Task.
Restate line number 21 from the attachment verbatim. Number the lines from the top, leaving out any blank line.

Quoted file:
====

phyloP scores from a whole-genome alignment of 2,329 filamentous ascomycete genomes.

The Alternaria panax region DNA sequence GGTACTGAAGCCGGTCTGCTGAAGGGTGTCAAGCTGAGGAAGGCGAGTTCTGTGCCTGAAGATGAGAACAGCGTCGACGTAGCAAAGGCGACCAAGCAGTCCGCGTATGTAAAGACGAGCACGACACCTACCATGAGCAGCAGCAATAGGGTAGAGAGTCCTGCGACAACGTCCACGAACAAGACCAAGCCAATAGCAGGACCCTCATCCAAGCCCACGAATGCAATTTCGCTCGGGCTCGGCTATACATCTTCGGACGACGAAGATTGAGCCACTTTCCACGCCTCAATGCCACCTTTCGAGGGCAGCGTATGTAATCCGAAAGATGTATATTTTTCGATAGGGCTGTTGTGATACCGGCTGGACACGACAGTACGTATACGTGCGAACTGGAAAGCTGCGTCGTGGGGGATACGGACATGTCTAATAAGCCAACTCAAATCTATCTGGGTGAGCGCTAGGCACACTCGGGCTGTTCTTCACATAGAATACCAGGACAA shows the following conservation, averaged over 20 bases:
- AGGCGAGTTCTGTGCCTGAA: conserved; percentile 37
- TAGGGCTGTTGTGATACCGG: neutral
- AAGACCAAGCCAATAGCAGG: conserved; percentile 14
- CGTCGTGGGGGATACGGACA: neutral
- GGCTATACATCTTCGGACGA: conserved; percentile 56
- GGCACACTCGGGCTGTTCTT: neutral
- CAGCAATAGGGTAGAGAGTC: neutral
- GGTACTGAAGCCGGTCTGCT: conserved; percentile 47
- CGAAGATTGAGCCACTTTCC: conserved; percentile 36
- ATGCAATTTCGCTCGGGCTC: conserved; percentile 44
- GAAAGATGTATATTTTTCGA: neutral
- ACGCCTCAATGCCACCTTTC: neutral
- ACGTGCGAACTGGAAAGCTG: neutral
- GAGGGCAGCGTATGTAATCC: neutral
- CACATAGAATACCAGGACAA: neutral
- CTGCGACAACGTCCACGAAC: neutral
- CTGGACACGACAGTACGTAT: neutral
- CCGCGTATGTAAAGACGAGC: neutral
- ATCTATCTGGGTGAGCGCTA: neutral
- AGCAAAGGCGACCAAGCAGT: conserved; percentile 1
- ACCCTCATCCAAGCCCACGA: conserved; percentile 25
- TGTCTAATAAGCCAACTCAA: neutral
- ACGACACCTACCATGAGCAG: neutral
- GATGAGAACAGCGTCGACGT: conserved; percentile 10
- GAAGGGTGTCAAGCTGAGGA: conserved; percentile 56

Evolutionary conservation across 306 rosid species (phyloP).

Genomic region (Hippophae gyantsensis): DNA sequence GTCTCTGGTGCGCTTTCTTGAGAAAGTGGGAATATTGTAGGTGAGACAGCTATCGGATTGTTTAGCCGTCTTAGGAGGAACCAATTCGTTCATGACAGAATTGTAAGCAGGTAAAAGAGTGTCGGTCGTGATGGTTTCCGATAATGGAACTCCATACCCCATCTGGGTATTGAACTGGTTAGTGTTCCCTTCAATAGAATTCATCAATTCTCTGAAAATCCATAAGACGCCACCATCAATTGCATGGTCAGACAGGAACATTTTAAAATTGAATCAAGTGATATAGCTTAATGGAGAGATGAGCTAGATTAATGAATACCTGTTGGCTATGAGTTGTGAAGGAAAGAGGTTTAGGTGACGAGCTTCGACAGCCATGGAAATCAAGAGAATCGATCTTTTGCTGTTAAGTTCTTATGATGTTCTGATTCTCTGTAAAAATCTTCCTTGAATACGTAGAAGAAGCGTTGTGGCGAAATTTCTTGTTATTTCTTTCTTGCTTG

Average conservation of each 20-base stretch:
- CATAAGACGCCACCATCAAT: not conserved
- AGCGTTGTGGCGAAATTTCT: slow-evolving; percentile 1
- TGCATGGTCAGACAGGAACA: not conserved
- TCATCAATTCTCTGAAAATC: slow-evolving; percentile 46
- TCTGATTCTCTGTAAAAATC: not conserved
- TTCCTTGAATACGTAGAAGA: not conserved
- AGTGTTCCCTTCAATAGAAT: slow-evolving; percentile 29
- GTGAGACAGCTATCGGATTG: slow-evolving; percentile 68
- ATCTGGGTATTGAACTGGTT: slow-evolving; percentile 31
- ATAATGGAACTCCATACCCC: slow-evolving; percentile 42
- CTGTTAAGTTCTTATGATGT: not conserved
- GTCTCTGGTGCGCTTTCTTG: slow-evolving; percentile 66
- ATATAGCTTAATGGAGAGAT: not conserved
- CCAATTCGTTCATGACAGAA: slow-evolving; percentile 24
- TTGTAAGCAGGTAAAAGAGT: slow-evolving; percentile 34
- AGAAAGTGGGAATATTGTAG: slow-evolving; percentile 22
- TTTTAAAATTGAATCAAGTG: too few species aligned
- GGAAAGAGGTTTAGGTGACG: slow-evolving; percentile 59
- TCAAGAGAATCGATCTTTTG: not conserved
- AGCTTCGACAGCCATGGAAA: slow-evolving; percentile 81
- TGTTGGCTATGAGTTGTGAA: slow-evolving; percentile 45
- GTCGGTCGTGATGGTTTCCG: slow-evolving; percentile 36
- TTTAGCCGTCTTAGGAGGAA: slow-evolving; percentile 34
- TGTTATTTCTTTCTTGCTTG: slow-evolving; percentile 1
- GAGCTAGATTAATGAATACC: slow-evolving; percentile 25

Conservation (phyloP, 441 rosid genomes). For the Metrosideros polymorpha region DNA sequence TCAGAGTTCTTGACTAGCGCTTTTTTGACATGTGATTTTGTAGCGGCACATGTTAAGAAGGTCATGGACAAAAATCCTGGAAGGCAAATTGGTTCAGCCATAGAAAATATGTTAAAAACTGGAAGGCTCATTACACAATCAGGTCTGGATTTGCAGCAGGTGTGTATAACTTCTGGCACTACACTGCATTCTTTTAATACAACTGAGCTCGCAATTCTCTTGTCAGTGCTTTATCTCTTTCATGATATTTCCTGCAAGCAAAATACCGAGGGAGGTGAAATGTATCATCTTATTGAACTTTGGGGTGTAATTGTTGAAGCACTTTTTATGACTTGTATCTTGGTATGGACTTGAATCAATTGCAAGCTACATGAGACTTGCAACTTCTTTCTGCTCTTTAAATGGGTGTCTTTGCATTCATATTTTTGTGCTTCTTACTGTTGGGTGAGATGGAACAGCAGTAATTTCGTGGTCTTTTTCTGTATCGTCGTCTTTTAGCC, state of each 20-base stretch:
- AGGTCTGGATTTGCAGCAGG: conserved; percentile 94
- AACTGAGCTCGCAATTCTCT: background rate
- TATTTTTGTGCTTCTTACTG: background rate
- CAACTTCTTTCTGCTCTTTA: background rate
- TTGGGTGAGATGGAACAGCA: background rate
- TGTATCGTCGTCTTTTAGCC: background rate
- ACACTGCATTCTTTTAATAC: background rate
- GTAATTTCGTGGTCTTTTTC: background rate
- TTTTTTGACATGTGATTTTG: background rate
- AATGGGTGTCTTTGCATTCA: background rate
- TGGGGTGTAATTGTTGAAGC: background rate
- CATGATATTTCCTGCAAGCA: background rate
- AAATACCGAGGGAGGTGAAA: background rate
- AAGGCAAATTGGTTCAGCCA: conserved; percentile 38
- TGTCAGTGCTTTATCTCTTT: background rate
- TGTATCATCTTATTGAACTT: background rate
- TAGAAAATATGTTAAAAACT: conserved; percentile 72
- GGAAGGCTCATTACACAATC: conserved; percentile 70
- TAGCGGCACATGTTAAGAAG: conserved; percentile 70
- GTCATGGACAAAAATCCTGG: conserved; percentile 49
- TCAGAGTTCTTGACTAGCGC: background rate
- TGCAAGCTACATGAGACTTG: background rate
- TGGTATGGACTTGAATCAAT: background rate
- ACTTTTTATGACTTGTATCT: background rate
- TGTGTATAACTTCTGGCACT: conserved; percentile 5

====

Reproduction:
- ATCTATCTGGGTGAGCGCTA: neutral